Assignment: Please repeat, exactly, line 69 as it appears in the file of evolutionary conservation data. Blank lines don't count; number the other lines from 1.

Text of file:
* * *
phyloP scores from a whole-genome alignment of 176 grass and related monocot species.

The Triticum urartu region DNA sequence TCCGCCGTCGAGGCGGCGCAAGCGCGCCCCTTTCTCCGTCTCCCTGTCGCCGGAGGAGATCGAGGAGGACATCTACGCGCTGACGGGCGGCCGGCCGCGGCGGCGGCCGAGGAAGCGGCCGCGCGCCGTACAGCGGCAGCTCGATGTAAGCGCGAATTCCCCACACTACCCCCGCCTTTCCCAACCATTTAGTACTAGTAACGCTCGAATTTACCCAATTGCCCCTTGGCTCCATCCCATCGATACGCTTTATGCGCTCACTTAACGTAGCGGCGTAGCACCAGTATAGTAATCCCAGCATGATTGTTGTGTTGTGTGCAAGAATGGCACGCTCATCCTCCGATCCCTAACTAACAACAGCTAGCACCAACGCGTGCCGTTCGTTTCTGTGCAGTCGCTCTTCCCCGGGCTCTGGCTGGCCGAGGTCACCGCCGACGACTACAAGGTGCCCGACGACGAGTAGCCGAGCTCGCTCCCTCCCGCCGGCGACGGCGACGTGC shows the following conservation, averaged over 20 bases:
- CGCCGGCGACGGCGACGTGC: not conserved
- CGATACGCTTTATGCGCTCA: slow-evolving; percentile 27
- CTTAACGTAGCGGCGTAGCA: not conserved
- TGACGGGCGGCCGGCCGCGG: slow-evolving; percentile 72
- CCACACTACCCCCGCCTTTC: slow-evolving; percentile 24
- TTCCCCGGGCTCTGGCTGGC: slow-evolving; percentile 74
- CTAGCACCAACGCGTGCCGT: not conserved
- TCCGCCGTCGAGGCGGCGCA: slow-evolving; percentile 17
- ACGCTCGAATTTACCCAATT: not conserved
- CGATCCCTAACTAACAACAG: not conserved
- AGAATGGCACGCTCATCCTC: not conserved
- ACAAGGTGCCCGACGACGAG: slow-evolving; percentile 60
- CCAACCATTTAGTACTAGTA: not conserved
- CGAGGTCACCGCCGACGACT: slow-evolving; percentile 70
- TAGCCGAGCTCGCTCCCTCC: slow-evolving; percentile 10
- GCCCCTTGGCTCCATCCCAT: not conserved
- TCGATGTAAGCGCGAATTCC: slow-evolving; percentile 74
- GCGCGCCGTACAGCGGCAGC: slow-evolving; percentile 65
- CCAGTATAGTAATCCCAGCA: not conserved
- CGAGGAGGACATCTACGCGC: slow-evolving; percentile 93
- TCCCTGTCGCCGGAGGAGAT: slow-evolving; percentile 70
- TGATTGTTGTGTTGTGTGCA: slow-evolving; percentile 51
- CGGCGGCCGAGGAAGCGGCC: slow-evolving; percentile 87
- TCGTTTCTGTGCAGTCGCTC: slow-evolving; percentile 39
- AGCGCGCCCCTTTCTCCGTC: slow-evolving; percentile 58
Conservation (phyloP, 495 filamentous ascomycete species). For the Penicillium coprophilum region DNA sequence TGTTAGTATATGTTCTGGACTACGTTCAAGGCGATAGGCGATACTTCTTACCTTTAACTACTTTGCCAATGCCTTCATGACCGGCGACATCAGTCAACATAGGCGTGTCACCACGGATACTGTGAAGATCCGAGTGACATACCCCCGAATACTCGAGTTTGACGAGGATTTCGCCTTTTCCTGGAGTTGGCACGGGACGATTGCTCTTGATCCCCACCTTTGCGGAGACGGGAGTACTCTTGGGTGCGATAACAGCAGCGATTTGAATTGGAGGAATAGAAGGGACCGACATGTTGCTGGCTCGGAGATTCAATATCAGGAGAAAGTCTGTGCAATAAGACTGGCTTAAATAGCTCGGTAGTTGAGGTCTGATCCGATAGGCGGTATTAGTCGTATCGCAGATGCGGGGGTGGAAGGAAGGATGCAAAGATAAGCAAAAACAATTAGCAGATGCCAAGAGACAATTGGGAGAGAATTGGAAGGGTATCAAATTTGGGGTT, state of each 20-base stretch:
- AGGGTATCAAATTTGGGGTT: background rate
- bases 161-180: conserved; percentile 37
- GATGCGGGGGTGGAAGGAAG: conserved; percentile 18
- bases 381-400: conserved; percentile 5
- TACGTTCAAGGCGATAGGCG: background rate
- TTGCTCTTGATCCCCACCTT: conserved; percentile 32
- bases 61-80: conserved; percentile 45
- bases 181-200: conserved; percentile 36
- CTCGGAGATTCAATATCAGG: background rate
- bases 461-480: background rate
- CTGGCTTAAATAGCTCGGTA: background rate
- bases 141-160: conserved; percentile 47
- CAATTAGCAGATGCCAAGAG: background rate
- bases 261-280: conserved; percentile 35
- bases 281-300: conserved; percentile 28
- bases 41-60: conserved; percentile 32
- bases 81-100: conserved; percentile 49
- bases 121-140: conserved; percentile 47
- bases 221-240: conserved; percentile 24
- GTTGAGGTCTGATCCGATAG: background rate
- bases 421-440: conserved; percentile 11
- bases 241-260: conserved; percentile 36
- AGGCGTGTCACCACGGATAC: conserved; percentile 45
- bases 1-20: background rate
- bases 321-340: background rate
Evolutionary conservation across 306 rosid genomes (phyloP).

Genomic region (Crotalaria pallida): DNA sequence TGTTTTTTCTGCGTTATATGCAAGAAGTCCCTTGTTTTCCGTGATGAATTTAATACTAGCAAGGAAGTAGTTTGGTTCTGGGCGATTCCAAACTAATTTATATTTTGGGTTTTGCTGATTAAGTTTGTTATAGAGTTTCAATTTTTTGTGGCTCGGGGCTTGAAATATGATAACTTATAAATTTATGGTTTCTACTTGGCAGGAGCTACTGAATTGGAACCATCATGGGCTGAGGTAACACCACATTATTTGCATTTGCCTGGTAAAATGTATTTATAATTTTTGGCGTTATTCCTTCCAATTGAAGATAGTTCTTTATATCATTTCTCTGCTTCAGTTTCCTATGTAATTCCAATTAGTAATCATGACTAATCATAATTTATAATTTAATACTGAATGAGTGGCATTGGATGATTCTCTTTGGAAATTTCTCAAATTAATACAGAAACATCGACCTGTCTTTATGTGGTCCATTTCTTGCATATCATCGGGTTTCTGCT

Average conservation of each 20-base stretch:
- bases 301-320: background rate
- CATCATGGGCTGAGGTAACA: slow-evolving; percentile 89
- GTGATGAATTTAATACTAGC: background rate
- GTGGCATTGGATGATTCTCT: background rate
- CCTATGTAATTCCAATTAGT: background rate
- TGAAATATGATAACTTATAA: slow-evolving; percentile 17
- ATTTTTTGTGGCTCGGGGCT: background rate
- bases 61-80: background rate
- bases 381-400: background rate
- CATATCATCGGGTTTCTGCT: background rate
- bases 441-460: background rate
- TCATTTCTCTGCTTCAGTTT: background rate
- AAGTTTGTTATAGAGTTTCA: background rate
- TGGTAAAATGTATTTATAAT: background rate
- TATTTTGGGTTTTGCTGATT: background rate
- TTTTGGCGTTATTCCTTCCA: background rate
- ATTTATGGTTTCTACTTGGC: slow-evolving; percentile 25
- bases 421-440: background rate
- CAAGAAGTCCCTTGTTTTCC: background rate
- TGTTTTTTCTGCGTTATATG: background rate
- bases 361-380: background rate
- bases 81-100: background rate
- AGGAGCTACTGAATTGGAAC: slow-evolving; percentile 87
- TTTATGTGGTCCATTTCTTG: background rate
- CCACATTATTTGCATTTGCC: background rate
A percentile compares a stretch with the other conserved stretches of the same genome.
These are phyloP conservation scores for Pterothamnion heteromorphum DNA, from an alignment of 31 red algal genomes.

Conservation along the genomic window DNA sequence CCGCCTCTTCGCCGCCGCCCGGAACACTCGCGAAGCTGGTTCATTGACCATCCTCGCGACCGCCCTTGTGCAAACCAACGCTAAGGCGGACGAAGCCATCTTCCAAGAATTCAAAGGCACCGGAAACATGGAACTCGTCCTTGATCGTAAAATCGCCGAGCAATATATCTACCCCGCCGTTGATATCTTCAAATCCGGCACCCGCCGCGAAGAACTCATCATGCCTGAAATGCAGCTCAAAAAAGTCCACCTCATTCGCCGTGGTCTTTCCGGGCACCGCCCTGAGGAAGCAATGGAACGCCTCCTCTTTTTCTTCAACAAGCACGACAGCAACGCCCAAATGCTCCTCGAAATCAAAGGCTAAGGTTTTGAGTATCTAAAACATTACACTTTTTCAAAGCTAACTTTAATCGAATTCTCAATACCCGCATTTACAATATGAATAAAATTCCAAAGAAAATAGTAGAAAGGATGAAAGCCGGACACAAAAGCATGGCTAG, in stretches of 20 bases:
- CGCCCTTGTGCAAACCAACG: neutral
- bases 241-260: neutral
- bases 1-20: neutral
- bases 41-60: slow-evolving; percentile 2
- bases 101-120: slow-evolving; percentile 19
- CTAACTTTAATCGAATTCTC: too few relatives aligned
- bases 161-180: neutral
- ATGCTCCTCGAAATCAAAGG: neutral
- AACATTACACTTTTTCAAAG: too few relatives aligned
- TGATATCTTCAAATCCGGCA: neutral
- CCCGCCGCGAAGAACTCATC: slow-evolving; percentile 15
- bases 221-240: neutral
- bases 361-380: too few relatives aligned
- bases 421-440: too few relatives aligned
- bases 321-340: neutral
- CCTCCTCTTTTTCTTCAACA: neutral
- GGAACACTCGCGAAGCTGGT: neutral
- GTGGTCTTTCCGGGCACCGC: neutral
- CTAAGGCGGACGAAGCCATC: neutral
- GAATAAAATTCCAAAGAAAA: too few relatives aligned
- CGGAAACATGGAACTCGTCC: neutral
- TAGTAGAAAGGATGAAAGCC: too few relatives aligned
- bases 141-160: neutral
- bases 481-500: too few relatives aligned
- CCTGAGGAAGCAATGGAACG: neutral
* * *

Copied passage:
- AAGTTTGTTATAGAGTTTCA: background rate